Family, friends, vets, and first responders lined the Weeks’ Funeral Home driveway to give honors to James Larson and Zach Roundtree as they passed in a police procession. Photo by Ray Still

Family, friends, vets, and first responders lined the Weeks’ Funeral Home driveway to give honors to James Larson and Zach Roundtree as they passed in a police procession. Photo by Ray Still

Plateau community honors two who died in avalanche

Hundreds of friends and family members attended the police procession and candlelight vigil last week for James Larsen and Zach Roundtree.

Hundreds of people, from the Plateau and beyond, attended the police procession and candlelight vigil for Bonney Lake police officer James “Jimmy” Larsen and city resident Zach Roundtree last week.

On March 3, Larsen and Roundtree were snowmobiling with two friends in the northern portion of Esmeralda Peak, about 20 miles northeast of Cle Elum, Washington, when an avalanche fell on the group around noon.

Despite difficulties in communication in such a rural area, search and rescue crew were able to locate Larsen, Roundtree, and Bonney Lake resident Kyle Ottwell, who were all fully buried by the avalanche. Ottwell was airlifted to Harborview Hospital.

Also located was Ryan Journey, who was only partially buried. The Bonney Lake resident was able to dig himself out of the snow and suffered only minor injuries. Before rescue crews arrived, Journey freed Roundtree from the snow and attempted to resuscitate him.

The Bonney Lake Police Department arranged an escort to bring Larsen, 41, and Roundtree, 27, back to the Plateau on March 6. Officers drove the 5-hour round trip journey to pick up Larsen and Roundtree in Ellensburg and brought them to Weeks’ Funeral Home in Buckley, the city Larsen called home.

A line of police vehicles and ambulances drove somberly up the funeral home driveway, past dozens of first responders, family members and friends. Overhead, the American flag flew lightly in the breeze.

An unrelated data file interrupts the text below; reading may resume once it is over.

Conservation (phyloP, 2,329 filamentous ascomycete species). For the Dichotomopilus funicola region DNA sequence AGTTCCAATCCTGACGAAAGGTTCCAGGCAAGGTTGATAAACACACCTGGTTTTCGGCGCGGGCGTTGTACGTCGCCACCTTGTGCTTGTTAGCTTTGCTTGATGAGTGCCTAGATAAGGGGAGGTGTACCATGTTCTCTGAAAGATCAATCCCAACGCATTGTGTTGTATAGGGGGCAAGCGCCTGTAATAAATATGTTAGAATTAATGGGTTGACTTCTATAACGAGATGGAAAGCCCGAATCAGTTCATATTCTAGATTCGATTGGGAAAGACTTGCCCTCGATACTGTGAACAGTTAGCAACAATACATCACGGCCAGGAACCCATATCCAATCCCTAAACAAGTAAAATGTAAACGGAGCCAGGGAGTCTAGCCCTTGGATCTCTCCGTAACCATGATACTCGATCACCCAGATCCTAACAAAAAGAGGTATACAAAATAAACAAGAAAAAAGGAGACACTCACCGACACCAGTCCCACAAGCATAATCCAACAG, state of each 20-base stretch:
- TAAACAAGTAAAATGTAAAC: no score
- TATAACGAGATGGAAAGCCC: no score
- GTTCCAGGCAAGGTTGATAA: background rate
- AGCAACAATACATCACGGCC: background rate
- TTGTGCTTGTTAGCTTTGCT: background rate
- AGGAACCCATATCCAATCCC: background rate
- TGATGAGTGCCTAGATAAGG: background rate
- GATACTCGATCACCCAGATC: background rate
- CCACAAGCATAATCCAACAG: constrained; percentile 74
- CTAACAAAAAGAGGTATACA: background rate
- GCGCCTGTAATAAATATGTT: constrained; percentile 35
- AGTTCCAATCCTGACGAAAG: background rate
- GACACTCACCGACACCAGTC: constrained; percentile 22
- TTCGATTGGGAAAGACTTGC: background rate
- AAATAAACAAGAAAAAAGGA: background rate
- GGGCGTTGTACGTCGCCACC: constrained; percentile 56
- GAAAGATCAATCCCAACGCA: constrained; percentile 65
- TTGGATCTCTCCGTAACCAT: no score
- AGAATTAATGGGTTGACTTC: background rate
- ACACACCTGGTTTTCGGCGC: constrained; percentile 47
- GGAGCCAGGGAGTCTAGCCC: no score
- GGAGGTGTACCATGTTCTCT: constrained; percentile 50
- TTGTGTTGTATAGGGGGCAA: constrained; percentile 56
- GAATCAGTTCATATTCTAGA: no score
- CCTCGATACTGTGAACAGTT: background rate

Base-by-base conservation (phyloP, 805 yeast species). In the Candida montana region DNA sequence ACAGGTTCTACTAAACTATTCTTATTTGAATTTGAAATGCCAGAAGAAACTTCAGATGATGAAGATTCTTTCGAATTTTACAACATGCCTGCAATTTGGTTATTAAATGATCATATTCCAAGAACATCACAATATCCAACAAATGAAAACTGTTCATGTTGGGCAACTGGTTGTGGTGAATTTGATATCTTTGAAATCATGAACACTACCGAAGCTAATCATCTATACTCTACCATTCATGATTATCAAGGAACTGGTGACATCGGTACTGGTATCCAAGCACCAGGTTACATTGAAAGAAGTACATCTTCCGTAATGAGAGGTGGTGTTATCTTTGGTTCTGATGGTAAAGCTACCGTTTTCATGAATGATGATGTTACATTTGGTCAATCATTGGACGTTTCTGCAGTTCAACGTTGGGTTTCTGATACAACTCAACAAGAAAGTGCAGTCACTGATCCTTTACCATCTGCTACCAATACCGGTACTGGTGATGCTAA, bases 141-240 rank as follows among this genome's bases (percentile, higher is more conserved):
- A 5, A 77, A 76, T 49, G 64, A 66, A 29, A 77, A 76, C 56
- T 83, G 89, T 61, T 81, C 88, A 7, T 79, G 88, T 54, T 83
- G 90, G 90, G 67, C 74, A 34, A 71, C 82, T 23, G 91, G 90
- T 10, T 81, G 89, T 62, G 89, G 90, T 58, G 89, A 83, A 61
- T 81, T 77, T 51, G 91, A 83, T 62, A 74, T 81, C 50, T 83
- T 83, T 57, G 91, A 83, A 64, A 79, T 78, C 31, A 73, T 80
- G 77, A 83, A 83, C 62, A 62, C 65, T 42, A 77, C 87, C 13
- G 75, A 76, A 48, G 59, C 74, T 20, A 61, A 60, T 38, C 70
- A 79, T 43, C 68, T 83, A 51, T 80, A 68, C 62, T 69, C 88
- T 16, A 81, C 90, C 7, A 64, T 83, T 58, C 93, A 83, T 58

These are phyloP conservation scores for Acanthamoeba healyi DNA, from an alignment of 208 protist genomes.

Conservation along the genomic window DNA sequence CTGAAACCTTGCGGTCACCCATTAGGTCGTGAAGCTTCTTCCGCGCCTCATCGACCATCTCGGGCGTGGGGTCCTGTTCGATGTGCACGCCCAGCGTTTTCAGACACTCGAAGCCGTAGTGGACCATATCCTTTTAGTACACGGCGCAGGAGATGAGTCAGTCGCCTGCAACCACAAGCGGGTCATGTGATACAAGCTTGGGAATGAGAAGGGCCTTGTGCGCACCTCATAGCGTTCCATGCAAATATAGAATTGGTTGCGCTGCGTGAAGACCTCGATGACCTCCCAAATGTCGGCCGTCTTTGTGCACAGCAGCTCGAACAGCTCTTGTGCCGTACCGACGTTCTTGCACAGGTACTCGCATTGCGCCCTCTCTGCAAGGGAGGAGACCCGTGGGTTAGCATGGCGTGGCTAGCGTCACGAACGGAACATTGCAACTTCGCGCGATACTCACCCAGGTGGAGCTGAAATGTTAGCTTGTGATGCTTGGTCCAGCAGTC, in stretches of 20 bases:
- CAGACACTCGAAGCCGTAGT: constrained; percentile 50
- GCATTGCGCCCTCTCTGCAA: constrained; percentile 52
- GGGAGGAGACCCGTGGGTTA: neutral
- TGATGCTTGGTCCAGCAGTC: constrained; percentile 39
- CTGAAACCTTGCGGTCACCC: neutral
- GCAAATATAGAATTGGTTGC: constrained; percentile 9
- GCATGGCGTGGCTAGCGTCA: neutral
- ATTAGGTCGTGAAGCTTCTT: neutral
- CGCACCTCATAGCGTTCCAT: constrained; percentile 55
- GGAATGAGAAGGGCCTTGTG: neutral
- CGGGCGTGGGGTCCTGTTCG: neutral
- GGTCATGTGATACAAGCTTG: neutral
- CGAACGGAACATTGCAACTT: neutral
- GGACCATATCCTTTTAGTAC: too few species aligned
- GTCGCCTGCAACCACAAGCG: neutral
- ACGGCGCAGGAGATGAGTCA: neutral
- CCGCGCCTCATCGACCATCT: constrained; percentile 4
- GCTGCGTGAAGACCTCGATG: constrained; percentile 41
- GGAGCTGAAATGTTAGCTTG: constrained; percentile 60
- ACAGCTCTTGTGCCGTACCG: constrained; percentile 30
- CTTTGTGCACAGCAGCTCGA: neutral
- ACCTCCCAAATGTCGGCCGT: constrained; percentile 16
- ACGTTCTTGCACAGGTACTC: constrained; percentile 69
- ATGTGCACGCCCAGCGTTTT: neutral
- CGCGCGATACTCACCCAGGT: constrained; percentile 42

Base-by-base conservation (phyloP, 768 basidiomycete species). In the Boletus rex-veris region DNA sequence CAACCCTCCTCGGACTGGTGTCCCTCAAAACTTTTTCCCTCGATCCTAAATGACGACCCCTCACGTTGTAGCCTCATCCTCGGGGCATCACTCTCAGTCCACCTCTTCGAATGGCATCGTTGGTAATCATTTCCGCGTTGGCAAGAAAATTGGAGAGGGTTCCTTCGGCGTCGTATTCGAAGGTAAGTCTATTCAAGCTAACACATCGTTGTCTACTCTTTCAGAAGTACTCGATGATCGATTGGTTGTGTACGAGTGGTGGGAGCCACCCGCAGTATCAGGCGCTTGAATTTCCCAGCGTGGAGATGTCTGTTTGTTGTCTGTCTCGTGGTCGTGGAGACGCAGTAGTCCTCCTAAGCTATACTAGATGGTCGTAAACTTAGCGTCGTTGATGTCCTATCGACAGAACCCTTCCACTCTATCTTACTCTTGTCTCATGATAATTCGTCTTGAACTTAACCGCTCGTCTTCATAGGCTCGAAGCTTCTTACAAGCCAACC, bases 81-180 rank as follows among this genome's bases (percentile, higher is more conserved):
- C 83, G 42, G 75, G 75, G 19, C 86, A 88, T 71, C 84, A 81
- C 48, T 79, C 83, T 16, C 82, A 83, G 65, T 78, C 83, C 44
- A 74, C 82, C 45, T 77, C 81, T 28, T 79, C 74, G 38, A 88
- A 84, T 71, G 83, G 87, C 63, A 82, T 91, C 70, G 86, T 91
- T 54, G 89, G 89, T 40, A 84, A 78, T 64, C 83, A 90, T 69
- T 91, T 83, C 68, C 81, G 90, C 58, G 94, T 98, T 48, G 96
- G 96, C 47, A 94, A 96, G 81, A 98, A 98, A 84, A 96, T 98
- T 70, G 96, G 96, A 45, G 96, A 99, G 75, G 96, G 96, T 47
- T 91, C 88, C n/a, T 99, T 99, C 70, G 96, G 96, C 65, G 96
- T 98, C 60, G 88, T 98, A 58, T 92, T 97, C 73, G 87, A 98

When the procession ended, the crowd moved to the back of the funeral home, saluting Larsen and Roundtree as they were moved into the building.

Larsen served with the BLPD for 14 years, and with the Yelm Police Department before that.

Roundtree was a Air Force veteran and the son of longtime Bonney Lake Public Works employee Curt Roundtree.

The city of Bonney Lake organized a candlelight vigil at dusk on March 8 at Allan Yorke Park, gathering under the flag being flown at half mast.

Sumner Police Department Chaplain Bob Ihler helped run the vigil, inviting up friends and family to a stage to remember the deceased.

Bonney Lake Mayor Neil Johnson was one of the first to address the crowd, after a small group of students sang “Danny Boy,” by Eva Cassidy.

“What’s been going on the past few days is something I’ll never forget, the way the community’s come out to respect and embrace the lives of Jimmy and Zach,” Johnson said, adding he knew Larsen and met Roundtree on a few occasions, but after the time he’s spent with both of their friends and families, he’s gotten to really know both of them. “The one thing I’m going to go away with, for me, and put in my daily calendar is what I heard both of these family members say about Jimmy and Zach, is that they lived life. Don’t let life live you.”

Curt Roundtree thanked the many people who have supported him in this hellish time, and especially thanked Journey for trying to rescue his son.

“Ryan, you are the utmost man of a man, and so much respect for me and my family for what you tried to do for my son,” he said. “Stop beating yourself up. You did what you could do. You don’t know how much we appreciate that.”

Bonney Lake Police Chief Dana Powers talked about Larsen’s penchant for practical jokes and keeping life fun.

“What an amazing community we live in. The support for our department, our fallen officer, Zachary, it’s been overwhelming,” she said. “The stories that have come out have kept everything really, really jovial. It’s been easier because of the humor, and because of who Jimmy was.”

Lori Murphy, Larsen’s sister, was the last to speak. She told those attending she expected to speak on the Allan Yorke Park stage, which Larsen helped build.

“James would think that was funny — ‘good luck ever having to rip that out,’” she said, eliciting a laugh from the crowd.

Murphy said the day before he died, James flew his last hours to get his pilot’s license.

“He got the last thing checked off his list,” Murphy continued. “I consider this a happy thing, that he did everything he wanted to do. He didn’t live life with any regrets.”

Despite the threat of rain and wind, hundreds turned out at Allan Yorke Park and lit candles in memory of the deceased. Photo by Ray Still

Despite the threat of rain and wind, hundreds turned out at Allan Yorke Park and lit candles in memory of the deceased. Photo by Ray Still

Despite the threat of rain and wind, hundreds turned out at Allan Yorke Park and lit candles in memory of the deceased. Photo by Ray Still

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